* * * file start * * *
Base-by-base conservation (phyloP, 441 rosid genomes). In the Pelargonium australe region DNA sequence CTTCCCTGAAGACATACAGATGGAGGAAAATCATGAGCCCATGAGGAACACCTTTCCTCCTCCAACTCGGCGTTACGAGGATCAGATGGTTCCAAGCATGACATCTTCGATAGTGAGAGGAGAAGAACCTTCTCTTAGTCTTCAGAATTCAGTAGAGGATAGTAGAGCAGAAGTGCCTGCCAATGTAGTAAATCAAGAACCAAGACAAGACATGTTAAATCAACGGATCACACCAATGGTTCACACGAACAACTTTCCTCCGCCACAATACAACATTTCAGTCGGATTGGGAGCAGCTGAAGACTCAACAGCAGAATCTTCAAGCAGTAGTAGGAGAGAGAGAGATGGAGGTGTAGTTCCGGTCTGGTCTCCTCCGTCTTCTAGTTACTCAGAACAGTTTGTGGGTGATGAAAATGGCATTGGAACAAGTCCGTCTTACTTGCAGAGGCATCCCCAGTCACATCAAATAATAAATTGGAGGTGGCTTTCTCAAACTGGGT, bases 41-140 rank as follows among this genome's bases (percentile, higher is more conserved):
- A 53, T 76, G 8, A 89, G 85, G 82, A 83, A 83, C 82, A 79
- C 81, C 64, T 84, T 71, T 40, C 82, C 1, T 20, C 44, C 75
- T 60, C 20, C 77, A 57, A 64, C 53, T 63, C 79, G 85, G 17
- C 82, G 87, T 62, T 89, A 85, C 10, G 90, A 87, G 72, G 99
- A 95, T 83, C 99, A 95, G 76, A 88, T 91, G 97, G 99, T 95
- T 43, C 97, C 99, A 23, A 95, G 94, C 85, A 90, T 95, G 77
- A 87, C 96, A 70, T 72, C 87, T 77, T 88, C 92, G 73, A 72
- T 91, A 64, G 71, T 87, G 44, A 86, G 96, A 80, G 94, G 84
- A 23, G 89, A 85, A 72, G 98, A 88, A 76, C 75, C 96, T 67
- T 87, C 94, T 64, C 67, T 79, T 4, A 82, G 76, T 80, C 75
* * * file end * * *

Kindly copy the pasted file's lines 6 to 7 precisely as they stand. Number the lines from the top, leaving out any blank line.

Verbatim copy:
- A 95, T 83, C 99, A 95, G 76, A 88, T 91, G 97, G 99, T 95
- T 43, C 97, C 99, A 23, A 95, G 94, C 85, A 90, T 95, G 77